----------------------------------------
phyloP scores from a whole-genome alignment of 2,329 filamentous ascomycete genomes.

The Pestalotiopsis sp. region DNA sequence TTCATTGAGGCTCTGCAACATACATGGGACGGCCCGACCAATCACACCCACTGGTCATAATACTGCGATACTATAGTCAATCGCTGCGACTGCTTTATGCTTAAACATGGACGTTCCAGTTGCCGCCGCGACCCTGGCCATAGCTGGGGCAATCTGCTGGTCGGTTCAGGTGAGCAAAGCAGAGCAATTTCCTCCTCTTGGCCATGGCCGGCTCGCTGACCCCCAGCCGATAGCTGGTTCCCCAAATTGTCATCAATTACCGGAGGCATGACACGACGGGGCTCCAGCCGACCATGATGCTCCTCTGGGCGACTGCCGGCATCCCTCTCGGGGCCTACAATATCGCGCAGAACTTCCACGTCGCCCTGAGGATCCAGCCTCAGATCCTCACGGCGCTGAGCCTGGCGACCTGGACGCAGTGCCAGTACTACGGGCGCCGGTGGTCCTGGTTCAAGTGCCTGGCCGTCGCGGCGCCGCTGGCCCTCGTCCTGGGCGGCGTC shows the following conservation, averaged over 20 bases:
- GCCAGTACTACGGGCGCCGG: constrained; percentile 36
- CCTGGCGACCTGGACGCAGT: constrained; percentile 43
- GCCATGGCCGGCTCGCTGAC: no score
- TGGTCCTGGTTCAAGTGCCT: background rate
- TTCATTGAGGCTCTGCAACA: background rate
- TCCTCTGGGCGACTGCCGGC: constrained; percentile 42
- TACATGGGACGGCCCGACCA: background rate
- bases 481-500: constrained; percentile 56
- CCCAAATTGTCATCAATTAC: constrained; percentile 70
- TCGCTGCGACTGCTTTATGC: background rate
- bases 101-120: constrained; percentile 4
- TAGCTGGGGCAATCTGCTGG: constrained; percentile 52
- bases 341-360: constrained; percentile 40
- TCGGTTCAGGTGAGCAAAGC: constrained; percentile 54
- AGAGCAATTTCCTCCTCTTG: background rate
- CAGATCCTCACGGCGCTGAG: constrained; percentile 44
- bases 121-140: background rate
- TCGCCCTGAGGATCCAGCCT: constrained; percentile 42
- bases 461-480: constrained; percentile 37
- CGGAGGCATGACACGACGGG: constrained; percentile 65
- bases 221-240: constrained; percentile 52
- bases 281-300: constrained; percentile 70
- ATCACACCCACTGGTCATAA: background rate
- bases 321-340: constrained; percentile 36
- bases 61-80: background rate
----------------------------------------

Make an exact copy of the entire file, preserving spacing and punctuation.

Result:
phyloP scores from a whole-genome alignment of 2,329 filamentous ascomycete genomes.

The Pestalotiopsis sp. region DNA sequence TTCATTGAGGCTCTGCAACATACATGGGACGGCCCGACCAATCACACCCACTGGTCATAATACTGCGATACTATAGTCAATCGCTGCGACTGCTTTATGCTTAAACATGGACGTTCCAGTTGCCGCCGCGACCCTGGCCATAGCTGGGGCAATCTGCTGGTCGGTTCAGGTGAGCAAAGCAGAGCAATTTCCTCCTCTTGGCCATGGCCGGCTCGCTGACCCCCAGCCGATAGCTGGTTCCCCAAATTGTCATCAATTACCGGAGGCATGACACGACGGGGCTCCAGCCGACCATGATGCTCCTCTGGGCGACTGCCGGCATCCCTCTCGGGGCCTACAATATCGCGCAGAACTTCCACGTCGCCCTGAGGATCCAGCCTCAGATCCTCACGGCGCTGAGCCTGGCGACCTGGACGCAGTGCCAGTACTACGGGCGCCGGTGGTCCTGGTTCAAGTGCCTGGCCGTCGCGGCGCCGCTGGCCCTCGTCCTGGGCGGCGTC shows the following conservation, averaged over 20 bases:
- GCCAGTACTACGGGCGCCGG: constrained; percentile 36
- CCTGGCGACCTGGACGCAGT: constrained; percentile 43
- GCCATGGCCGGCTCGCTGAC: no score
- TGGTCCTGGTTCAAGTGCCT: background rate
- TTCATTGAGGCTCTGCAACA: background rate
- TCCTCTGGGCGACTGCCGGC: constrained; percentile 42
- TACATGGGACGGCCCGACCA: background rate
- bases 481-500: constrained; percentile 56
- CCCAAATTGTCATCAATTAC: constrained; percentile 70
- TCGCTGCGACTGCTTTATGC: background rate
- bases 101-120: constrained; percentile 4
- TAGCTGGGGCAATCTGCTGG: constrained; percentile 52
- bases 341-360: constrained; percentile 40
- TCGGTTCAGGTGAGCAAAGC: constrained; percentile 54
- AGAGCAATTTCCTCCTCTTG: background rate
- CAGATCCTCACGGCGCTGAG: constrained; percentile 44
- bases 121-140: background rate
- TCGCCCTGAGGATCCAGCCT: constrained; percentile 42
- bases 461-480: constrained; percentile 37
- CGGAGGCATGACACGACGGG: constrained; percentile 65
- bases 221-240: constrained; percentile 52
- bases 281-300: constrained; percentile 70
- ATCACACCCACTGGTCATAA: background rate
- bases 321-340: constrained; percentile 36
- bases 61-80: background rate